We recently started a new appraisal form at our work, I as an employee need to fill this for myself,

Task Management

Give an example of a task that you managed and describe how you used your task Management, organisation and time management skills.

I have no experience or training in providing time frames on projects, this is because we don't have requirements up right when starting a project. Requirements keep changing and sometimes need to start project from scratch.

What would be the best way to answer this then ?

  • 1
    You're getting sidetracked by this task versus unfairness that happens in real life with your schedule. Answer the appraisal form question without reflecting on the injustices of your workplace. Give the example task, and describe what you did. When requirements keep changing and the project owner doesn't let the schedule slip has nothing to do with your self appraisal here. – TechnicalEmployee Jun 10 '16 at 16:35

I would answer in combination with different Tasks I had at the time.
(relavant to the Project(s) you had since the last aprraisal, otherwise take the last months/year)

During Project X I had Task 1 - 7. After organising my Tasks I gave Task 2,3 and 4 priority, because 2, 3 and 4 are required to start task 5 and to finish Task 1. After I did Task 2, 3 and 4 I found out that to do Task 5 I would Need help from co-worker John, since he did not have time I scheduled time with him, while in the meantime I finished Tasks 5,6 and 7.

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You have to manage tasks all the time. You can't wait until the end of the project and then remind someone you don't have the requirements, right? You have to decide what order to do things in. If you can't start something yet, because you're waiting for something else, you have to decide what to do while you're waiting. Right? This section of the appraisal asks you to tell a story about one time that you handled all this well.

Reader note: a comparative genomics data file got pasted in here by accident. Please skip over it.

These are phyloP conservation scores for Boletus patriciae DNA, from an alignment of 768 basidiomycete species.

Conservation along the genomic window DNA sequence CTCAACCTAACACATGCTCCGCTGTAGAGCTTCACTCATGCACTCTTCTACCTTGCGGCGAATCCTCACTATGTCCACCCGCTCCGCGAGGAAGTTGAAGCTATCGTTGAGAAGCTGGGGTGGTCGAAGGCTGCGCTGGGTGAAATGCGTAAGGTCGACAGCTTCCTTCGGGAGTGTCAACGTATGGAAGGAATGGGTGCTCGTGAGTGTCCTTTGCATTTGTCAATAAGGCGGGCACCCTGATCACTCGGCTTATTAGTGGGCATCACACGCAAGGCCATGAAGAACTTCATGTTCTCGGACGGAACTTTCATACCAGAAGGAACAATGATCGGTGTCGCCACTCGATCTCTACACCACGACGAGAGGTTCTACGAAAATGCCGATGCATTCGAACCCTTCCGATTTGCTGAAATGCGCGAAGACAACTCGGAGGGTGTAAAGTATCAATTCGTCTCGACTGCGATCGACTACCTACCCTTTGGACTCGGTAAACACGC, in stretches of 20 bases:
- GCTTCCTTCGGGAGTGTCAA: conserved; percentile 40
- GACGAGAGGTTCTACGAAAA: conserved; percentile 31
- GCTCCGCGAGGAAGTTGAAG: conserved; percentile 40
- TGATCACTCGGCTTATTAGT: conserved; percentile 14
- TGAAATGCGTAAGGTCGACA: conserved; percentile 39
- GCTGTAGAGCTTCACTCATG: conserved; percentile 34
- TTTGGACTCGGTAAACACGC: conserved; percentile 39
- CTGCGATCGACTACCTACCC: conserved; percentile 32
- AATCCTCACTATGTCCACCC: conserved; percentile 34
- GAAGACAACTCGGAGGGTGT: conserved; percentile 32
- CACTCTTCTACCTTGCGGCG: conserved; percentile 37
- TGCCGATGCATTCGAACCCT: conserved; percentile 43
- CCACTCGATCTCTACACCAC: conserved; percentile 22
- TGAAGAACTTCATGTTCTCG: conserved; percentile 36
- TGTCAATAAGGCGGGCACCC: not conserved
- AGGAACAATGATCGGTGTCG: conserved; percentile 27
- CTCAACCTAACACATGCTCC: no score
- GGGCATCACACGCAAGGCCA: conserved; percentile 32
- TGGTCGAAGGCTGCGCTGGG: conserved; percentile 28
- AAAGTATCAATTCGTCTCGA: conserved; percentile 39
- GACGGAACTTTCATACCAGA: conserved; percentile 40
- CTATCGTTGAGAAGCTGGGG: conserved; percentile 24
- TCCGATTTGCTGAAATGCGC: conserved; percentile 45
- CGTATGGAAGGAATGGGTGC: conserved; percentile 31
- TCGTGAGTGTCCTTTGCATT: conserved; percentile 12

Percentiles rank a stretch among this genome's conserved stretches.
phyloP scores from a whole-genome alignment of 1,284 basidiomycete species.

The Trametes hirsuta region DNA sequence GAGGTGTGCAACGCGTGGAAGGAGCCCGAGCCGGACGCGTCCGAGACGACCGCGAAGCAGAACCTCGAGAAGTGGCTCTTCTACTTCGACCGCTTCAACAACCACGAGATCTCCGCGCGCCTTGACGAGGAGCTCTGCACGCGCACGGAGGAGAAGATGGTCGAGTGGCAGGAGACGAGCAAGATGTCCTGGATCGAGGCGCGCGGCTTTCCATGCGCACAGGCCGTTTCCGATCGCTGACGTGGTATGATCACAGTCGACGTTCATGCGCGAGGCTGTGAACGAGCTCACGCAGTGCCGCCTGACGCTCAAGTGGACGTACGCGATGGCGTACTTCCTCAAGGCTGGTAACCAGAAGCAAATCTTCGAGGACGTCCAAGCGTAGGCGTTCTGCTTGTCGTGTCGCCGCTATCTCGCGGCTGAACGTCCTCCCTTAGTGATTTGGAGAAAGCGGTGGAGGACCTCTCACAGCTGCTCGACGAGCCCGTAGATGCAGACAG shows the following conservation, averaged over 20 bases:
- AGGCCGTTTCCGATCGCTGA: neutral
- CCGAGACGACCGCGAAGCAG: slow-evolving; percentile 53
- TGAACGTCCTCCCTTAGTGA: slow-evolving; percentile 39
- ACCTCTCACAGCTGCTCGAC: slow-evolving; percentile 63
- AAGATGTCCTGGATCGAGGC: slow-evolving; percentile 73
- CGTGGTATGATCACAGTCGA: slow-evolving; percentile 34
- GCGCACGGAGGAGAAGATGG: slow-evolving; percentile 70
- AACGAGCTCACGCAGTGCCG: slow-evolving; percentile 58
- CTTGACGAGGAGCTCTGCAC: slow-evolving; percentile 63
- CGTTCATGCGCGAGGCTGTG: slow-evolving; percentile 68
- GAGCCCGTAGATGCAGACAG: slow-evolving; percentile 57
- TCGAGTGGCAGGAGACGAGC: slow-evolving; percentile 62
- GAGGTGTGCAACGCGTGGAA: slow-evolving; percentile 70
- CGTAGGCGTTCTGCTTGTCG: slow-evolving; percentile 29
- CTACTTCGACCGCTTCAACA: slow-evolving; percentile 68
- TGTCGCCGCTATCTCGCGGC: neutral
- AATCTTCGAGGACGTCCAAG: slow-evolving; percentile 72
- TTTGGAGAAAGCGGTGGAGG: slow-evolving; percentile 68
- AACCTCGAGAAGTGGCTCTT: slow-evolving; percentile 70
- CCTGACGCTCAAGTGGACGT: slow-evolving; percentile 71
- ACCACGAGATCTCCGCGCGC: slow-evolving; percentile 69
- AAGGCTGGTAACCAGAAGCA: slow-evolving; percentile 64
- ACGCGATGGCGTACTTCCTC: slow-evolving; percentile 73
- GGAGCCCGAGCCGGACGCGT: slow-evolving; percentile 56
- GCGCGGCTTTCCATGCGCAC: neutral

Think of one recent project, and one specific aspect of that project, that you're quite proud of. Why are you proud of it? What happened and what did you do? Not the technical aspects of your solution but the organization (keeping track of a lot of little pieces) or management (reminding many different people what they owe you, or reconciling differing wants from differing stakeholders) or time management (making sure the requirements didn't change at the last minute, or that you finished in time for testing or whatever.)

Write it out in a long detailed messy way first, and read it over to figure out what you can conclude from it, what it shows about you. Then rewrite it to a smooth and crisp summary. It should start with that conclusion sentence: On the X project I showed my ability to A, B, and C under pressure from S and T. Then 5 sentences at most that tell the things you did - I sent out weekly summaries, I led the daily meeting, I met with I, J, and K twice a week - to make this all go so well. Do not include complaints in this story directly. Don't say "my project owner thinks changing the requirements shouldn't change the time frame." Instead, be specific and precise about what you did - helped the owner decide what to drop in order to keep the schedule even with new requirements, ensured resources were added to the team to keep the schedule even with new requirements, helped rework the schedule when requirements were changed, whatever you did.

Most people find these hard to write. Usually its not until you write the multi page version full of complaining about others and rich in irrelevant detail that you discover the story and conclusion hiding in the last year's work. Once you find it, tell it.

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  • True. Everything can be made to look like task management: You had to write your task mgmt appraisal and didn't know how, so you posted on stackexchange and evalulated answers after two days. Bam. – Stefan Schmiedl Jun 10 '16 at 18:38

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